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- Anne M.
- Richmond, VA
Cold War Terrorism Teacher Resources
Find Cold War Terrorism educational ideas and activities
Students study of the effects of the Cold War on the home front. They analyze the film High Noon according to an abbreviated version of the standards that films were judged by in the early 1950s and determine whether or not High Noon is "fit" to be released to the American public.
Eleventh graders are introduced to the events between the years 1949 and 1989. They list and explain key events and people that contributed to the development of the Cold War. Students are asked "what do you think Billy Joel meant by 'We didn't start the fire', and why do you think this has historical relevance, or does it?"
Young scholars examine the Cold War and the War on Terror. In this American history lesson, students research print and nonprint resources regarding both wars. Student compare the experiences of youth at the time so both the Cold War and War on Terror in essays that they write.
High schoolers view examples of political advertisements during the years of 1952 through 1964. After viewing, they discuss how the Cold War and the threat of Communism affected the development of the United States. They compare the Cold War to the war on Terrorism being fought today.
Foster discussion in your advanced high school history class with primary sources from the Vietnam War era. After a timeline activity involving manipulatives, pupils get down to business analyzing and categorizing the document set. All of this work is in preparation for a fish bowl discussion and timed essay.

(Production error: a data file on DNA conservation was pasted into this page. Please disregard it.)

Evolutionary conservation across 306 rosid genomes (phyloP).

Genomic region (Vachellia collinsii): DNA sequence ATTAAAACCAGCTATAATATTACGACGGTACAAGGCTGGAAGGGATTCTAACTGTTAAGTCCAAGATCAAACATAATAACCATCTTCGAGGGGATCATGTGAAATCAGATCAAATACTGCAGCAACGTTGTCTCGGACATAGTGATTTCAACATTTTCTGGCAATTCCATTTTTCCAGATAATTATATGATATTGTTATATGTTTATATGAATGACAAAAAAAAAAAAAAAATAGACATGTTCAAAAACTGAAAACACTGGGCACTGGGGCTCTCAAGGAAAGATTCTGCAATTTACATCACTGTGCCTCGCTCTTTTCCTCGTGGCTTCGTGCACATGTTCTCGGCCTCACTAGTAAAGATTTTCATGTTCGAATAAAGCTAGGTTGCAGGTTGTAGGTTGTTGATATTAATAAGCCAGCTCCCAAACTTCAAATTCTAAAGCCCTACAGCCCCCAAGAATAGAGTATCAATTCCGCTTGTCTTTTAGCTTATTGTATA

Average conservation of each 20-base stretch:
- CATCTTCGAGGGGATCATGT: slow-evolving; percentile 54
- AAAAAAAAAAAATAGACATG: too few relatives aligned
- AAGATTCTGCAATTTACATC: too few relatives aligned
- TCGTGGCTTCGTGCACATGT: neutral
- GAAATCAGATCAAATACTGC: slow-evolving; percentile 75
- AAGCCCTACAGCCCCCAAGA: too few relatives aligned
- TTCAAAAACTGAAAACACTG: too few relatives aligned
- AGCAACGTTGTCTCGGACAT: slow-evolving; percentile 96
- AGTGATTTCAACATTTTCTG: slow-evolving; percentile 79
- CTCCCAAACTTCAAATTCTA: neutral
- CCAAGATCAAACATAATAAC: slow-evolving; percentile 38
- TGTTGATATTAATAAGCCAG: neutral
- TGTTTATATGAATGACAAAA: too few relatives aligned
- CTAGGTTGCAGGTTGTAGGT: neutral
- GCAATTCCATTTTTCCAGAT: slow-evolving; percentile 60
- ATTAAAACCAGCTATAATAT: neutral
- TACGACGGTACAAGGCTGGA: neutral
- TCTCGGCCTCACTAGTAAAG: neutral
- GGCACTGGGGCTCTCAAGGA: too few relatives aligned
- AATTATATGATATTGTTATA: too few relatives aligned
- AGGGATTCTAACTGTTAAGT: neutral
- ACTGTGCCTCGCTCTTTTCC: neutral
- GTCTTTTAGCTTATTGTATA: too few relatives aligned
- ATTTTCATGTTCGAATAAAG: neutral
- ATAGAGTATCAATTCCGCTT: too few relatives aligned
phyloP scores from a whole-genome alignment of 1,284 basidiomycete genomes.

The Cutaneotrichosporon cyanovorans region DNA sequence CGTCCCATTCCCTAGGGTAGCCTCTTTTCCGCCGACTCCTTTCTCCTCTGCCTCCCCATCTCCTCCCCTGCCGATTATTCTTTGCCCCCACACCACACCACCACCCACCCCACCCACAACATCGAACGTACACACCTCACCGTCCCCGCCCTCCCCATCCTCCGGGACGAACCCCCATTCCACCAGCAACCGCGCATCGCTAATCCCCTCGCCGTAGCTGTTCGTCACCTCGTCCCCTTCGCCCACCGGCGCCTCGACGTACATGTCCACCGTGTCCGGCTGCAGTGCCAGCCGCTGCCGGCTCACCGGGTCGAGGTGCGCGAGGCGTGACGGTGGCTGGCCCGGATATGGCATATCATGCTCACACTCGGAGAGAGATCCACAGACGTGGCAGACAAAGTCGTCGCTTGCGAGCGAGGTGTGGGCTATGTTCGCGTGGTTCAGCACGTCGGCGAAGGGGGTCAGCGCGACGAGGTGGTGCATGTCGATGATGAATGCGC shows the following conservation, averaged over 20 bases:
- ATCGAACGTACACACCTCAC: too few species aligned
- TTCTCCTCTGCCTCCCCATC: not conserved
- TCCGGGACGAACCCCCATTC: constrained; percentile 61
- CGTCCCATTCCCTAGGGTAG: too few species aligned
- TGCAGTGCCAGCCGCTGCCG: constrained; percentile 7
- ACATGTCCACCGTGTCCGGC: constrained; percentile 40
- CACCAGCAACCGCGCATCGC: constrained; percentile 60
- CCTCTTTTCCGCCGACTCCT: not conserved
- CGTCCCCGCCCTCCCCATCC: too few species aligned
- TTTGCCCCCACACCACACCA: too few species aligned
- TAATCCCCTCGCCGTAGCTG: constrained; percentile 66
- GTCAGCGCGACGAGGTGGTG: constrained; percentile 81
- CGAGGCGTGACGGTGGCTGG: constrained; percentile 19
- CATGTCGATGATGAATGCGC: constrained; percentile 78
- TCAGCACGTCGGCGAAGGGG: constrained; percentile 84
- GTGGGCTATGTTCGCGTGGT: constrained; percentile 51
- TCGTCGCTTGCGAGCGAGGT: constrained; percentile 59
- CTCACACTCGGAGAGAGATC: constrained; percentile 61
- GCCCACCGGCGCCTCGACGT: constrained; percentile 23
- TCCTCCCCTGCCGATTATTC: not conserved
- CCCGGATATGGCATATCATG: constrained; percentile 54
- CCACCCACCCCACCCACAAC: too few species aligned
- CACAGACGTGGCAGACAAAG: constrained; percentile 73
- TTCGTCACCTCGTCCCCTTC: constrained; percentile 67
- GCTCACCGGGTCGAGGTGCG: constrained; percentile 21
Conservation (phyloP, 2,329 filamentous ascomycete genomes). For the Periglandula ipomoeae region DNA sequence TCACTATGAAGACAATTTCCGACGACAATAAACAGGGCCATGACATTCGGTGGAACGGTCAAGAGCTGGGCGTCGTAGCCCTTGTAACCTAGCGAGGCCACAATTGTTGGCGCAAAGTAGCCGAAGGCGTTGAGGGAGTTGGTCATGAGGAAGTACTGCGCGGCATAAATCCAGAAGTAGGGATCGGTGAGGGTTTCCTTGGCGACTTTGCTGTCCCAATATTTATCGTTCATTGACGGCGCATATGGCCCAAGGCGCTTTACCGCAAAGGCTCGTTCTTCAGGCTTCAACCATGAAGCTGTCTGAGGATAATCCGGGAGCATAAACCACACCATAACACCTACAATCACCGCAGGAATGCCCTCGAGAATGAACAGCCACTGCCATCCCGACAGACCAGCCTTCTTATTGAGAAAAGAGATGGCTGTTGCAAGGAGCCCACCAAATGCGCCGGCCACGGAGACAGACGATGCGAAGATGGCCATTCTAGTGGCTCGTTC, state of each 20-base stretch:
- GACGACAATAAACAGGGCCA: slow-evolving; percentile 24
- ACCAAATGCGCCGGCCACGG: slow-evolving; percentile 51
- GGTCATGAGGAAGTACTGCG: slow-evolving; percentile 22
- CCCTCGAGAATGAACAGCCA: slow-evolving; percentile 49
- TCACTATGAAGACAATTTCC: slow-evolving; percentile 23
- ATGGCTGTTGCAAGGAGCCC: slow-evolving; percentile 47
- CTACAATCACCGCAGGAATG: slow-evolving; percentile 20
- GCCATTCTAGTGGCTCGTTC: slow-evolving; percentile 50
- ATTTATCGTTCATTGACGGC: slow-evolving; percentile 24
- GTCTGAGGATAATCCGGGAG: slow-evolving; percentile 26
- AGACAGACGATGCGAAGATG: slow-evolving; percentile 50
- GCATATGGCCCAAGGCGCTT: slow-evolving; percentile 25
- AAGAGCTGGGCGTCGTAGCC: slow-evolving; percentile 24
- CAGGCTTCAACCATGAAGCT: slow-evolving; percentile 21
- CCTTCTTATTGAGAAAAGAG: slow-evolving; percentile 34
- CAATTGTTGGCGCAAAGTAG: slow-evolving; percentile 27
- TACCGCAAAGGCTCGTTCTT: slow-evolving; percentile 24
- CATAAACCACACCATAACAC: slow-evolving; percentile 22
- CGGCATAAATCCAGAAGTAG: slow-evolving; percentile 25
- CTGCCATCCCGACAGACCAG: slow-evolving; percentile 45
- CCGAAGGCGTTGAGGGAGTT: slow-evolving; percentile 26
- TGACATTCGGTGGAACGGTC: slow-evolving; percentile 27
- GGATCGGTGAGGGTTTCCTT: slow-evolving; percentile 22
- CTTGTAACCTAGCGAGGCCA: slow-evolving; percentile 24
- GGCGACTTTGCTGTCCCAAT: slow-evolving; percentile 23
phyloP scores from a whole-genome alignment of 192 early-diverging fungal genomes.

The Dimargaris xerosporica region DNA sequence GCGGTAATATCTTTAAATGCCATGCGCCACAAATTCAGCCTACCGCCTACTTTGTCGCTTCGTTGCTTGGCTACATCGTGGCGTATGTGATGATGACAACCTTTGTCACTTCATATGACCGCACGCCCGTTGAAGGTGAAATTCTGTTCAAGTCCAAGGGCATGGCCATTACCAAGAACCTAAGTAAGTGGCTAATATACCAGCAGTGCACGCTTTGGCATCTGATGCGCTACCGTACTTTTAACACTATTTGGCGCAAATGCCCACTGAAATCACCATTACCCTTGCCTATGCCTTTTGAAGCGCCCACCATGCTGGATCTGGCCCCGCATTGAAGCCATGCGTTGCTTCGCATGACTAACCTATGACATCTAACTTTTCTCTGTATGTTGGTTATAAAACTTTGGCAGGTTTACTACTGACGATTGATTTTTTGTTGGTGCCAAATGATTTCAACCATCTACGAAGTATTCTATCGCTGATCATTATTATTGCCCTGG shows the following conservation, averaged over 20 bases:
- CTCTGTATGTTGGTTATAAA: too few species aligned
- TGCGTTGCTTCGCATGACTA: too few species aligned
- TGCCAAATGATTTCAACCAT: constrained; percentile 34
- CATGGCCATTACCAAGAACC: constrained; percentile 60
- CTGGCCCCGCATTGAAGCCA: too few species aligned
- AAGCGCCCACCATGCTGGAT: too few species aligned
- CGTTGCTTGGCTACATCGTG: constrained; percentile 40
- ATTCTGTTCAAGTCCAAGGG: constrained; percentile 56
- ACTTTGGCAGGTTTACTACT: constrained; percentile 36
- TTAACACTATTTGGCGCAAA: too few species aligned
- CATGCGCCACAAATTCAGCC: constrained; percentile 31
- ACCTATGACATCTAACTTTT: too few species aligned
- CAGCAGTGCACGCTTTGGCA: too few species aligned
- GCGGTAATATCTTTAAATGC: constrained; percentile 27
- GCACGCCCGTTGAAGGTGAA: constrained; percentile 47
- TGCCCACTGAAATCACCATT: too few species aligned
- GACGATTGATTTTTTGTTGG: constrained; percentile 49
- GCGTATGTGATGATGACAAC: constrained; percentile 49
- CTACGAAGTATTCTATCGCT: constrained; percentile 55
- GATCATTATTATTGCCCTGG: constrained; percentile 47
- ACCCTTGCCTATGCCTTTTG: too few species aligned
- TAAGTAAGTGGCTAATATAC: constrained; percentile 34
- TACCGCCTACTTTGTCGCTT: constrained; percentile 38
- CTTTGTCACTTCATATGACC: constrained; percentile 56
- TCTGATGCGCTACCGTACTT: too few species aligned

Students examine the implication of civilian targets in war. In this World War II lesson, students investigate the history of bombing practices in war. Students zero in on World War II bombing practices as they discuss precision and area bombing as well as atomic bombs. Students participate in a classroom activity that requires them to role play nations in attendance at a new Hague Convention.
If you are planning a unit on military history that includes a comparison between the Vietnam War and the Iraq War, this resource may be useful. It lists possible sources for pupils to use to complete the graphic organizer which prepares them for a debate. While the document is dated (2007), it remains relevant. This does not include a rubric or assessment, nor does it explain the procedures for conducting a class debate.
Students investigate the history of the law of war. In this international law lesson, students listen to a lecture regarding the history of international law spanning from Pax Romana to Collective Security. Students respond to discussion questions and collaborate to write international law recommendations for the 21st century.
“I have in my hand 57 cases of individuals who would appear to be either card carrying members or certainly loyal to the Communist Party. . .” Senator Joseph McCarthy certainly stirred the pot with his claims. The result was a series of legislative actions that put McCarthy in the spotlight and First Amendment rights in jeopardy. Was Congress’s violation of the First Amendment during the McCarthy Era justified? To prepare to respond to this guiding question, class members examine a series of primary source documents including the First Amendment, the Smith Act, and Joseph McCarthy’s speech delivered February, 1950, in Wheeling, West Virginia. After group and full-class discussions, individuals craft an essay using evidence drawn from the documents to support their argument.
What kinds of human activity do we define as "warlike"? Middle and high schoolers examine various definitions of war and types of warfare, especially as these descriptions relate to the kinds of war we are witnessing at the beginning of the twenty-first century. In pairs, they work on a worksheet which helps facilitate class discussion.